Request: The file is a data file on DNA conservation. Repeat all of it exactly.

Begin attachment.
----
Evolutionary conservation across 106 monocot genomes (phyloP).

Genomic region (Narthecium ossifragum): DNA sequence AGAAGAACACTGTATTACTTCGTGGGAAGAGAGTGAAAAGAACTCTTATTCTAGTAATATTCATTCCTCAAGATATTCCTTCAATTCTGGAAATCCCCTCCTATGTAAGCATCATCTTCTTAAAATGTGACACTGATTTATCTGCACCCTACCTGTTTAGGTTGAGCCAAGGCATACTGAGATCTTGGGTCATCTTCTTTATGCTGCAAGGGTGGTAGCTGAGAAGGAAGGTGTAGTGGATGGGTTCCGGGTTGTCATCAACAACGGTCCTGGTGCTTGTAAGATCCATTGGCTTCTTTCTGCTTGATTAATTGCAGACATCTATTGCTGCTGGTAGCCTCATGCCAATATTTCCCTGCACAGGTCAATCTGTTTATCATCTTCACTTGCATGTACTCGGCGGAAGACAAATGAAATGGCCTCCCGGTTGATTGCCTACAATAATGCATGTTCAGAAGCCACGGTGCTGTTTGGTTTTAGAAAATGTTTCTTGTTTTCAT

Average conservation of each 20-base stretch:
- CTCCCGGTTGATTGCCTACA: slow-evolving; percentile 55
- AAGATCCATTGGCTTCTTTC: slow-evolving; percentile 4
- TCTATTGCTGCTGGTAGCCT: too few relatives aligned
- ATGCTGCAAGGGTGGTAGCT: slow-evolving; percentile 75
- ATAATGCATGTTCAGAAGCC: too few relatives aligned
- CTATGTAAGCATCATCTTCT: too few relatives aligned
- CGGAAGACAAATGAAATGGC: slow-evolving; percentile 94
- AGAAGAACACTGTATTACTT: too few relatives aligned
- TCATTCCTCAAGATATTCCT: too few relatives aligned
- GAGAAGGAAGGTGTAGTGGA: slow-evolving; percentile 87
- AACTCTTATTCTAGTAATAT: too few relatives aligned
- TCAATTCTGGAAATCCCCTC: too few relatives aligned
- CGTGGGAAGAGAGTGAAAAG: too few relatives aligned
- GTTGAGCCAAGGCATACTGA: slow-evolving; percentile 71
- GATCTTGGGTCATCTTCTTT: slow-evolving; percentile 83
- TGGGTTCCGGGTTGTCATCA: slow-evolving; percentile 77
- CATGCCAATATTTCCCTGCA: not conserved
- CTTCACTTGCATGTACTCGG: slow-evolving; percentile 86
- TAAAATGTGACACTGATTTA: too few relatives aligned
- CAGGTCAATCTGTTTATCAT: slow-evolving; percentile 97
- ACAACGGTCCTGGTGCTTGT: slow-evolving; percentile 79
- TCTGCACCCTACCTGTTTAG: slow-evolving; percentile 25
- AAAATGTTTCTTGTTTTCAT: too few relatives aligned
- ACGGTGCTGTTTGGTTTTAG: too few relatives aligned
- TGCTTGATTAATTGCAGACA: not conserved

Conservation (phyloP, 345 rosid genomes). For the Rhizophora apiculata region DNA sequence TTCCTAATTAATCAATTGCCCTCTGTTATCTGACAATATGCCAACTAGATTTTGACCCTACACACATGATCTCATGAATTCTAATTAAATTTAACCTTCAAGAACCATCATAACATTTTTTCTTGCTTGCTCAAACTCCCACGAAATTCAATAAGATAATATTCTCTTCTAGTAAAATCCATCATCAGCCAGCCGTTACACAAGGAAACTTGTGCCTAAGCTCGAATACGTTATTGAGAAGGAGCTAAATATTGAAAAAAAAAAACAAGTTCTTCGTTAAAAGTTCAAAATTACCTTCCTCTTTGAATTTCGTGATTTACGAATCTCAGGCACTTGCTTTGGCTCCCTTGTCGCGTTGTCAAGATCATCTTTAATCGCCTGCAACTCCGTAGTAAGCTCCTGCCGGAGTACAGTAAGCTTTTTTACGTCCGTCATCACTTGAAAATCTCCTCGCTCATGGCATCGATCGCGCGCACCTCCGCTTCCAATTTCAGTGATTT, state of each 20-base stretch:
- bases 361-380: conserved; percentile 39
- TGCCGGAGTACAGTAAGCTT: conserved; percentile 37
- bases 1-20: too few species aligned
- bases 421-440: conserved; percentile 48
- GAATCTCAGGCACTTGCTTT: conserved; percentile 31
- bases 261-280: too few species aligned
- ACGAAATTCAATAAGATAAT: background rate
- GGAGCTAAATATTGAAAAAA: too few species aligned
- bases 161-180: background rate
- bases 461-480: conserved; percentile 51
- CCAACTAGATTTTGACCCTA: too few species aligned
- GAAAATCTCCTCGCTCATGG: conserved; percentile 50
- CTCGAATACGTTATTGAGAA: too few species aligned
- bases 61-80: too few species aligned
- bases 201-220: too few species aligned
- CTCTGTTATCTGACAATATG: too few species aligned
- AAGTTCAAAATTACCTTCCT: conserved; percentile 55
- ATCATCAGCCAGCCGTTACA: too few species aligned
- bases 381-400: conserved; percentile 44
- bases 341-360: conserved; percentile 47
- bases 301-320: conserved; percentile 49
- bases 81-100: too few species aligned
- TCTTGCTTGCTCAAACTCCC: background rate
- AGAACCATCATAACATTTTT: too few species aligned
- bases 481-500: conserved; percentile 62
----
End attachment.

Evolutionary conservation across 106 monocot genomes (phyloP).

Genomic region (Narthecium ossifragum): DNA sequence AGAAGAACACTGTATTACTTCGTGGGAAGAGAGTGAAAAGAACTCTTATTCTAGTAATATTCATTCCTCAAGATATTCCTTCAATTCTGGAAATCCCCTCCTATGTAAGCATCATCTTCTTAAAATGTGACACTGATTTATCTGCACCCTACCTGTTTAGGTTGAGCCAAGGCATACTGAGATCTTGGGTCATCTTCTTTATGCTGCAAGGGTGGTAGCTGAGAAGGAAGGTGTAGTGGATGGGTTCCGGGTTGTCATCAACAACGGTCCTGGTGCTTGTAAGATCCATTGGCTTCTTTCTGCTTGATTAATTGCAGACATCTATTGCTGCTGGTAGCCTCATGCCAATATTTCCCTGCACAGGTCAATCTGTTTATCATCTTCACTTGCATGTACTCGGCGGAAGACAAATGAAATGGCCTCCCGGTTGATTGCCTACAATAATGCATGTTCAGAAGCCACGGTGCTGTTTGGTTTTAGAAAATGTTTCTTGTTTTCAT

Average conservation of each 20-base stretch:
- CTCCCGGTTGATTGCCTACA: slow-evolving; percentile 55
- AAGATCCATTGGCTTCTTTC: slow-evolving; percentile 4
- TCTATTGCTGCTGGTAGCCT: too few relatives aligned
- ATGCTGCAAGGGTGGTAGCT: slow-evolving; percentile 75
- ATAATGCATGTTCAGAAGCC: too few relatives aligned
- CTATGTAAGCATCATCTTCT: too few relatives aligned
- CGGAAGACAAATGAAATGGC: slow-evolving; percentile 94
- AGAAGAACACTGTATTACTT: too few relatives aligned
- TCATTCCTCAAGATATTCCT: too few relatives aligned
- GAGAAGGAAGGTGTAGTGGA: slow-evolving; percentile 87
- AACTCTTATTCTAGTAATAT: too few relatives aligned
- TCAATTCTGGAAATCCCCTC: too few relatives aligned
- CGTGGGAAGAGAGTGAAAAG: too few relatives aligned
- GTTGAGCCAAGGCATACTGA: slow-evolving; percentile 71
- GATCTTGGGTCATCTTCTTT: slow-evolving; percentile 83
- TGGGTTCCGGGTTGTCATCA: slow-evolving; percentile 77
- CATGCCAATATTTCCCTGCA: not conserved
- CTTCACTTGCATGTACTCGG: slow-evolving; percentile 86
- TAAAATGTGACACTGATTTA: too few relatives aligned
- CAGGTCAATCTGTTTATCAT: slow-evolving; percentile 97
- ACAACGGTCCTGGTGCTTGT: slow-evolving; percentile 79
- TCTGCACCCTACCTGTTTAG: slow-evolving; percentile 25
- AAAATGTTTCTTGTTTTCAT: too few relatives aligned
- ACGGTGCTGTTTGGTTTTAG: too few relatives aligned
- TGCTTGATTAATTGCAGACA: not conserved

Conservation (phyloP, 345 rosid genomes). For the Rhizophora apiculata region DNA sequence TTCCTAATTAATCAATTGCCCTCTGTTATCTGACAATATGCCAACTAGATTTTGACCCTACACACATGATCTCATGAATTCTAATTAAATTTAACCTTCAAGAACCATCATAACATTTTTTCTTGCTTGCTCAAACTCCCACGAAATTCAATAAGATAATATTCTCTTCTAGTAAAATCCATCATCAGCCAGCCGTTACACAAGGAAACTTGTGCCTAAGCTCGAATACGTTATTGAGAAGGAGCTAAATATTGAAAAAAAAAAACAAGTTCTTCGTTAAAAGTTCAAAATTACCTTCCTCTTTGAATTTCGTGATTTACGAATCTCAGGCACTTGCTTTGGCTCCCTTGTCGCGTTGTCAAGATCATCTTTAATCGCCTGCAACTCCGTAGTAAGCTCCTGCCGGAGTACAGTAAGCTTTTTTACGTCCGTCATCACTTGAAAATCTCCTCGCTCATGGCATCGATCGCGCGCACCTCCGCTTCCAATTTCAGTGATTT, state of each 20-base stretch:
- bases 361-380: conserved; percentile 39
- TGCCGGAGTACAGTAAGCTT: conserved; percentile 37
- bases 1-20: too few species aligned
- bases 421-440: conserved; percentile 48
- GAATCTCAGGCACTTGCTTT: conserved; percentile 31
- bases 261-280: too few species aligned
- ACGAAATTCAATAAGATAAT: background rate
- GGAGCTAAATATTGAAAAAA: too few species aligned
- bases 161-180: background rate
- bases 461-480: conserved; percentile 51
- CCAACTAGATTTTGACCCTA: too few species aligned
- GAAAATCTCCTCGCTCATGG: conserved; percentile 50
- CTCGAATACGTTATTGAGAA: too few species aligned
- bases 61-80: too few species aligned
- bases 201-220: too few species aligned
- CTCTGTTATCTGACAATATG: too few species aligned
- AAGTTCAAAATTACCTTCCT: conserved; percentile 55
- ATCATCAGCCAGCCGTTACA: too few species aligned
- bases 381-400: conserved; percentile 44
- bases 341-360: conserved; percentile 47
- bases 301-320: conserved; percentile 49
- bases 81-100: too few species aligned
- TCTTGCTTGCTCAAACTCCC: background rate
- AGAACCATCATAACATTTTT: too few species aligned
- bases 481-500: conserved; percentile 62